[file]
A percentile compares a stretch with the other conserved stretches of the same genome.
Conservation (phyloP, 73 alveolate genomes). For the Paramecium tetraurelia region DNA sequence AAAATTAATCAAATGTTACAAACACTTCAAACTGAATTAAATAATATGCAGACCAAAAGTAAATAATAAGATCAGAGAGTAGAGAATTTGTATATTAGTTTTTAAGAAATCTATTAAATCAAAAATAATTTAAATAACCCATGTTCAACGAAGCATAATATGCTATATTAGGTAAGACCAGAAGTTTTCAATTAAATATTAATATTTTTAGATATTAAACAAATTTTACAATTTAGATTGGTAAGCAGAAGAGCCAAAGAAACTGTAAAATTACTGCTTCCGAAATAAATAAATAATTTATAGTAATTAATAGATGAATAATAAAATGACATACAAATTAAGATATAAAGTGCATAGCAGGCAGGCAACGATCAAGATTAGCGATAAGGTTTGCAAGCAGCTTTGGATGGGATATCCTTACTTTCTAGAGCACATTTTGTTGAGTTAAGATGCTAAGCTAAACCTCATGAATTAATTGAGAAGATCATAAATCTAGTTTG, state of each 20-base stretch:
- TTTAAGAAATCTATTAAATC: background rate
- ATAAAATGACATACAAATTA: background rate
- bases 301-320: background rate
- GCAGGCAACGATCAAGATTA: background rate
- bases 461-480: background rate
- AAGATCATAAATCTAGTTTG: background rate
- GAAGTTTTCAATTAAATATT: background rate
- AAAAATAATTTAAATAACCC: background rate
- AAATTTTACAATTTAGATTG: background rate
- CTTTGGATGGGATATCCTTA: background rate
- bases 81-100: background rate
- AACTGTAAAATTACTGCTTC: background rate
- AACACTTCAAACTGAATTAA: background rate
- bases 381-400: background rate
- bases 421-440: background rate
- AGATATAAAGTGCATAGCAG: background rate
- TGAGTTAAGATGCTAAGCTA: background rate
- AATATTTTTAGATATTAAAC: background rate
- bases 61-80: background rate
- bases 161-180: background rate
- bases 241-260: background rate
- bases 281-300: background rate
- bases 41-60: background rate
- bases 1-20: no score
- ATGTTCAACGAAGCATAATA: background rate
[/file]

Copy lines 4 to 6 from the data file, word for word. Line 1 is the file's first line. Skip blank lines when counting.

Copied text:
- ATAAAATGACATACAAATTA: background rate
- bases 301-320: background rate
- GCAGGCAACGATCAAGATTA: background rate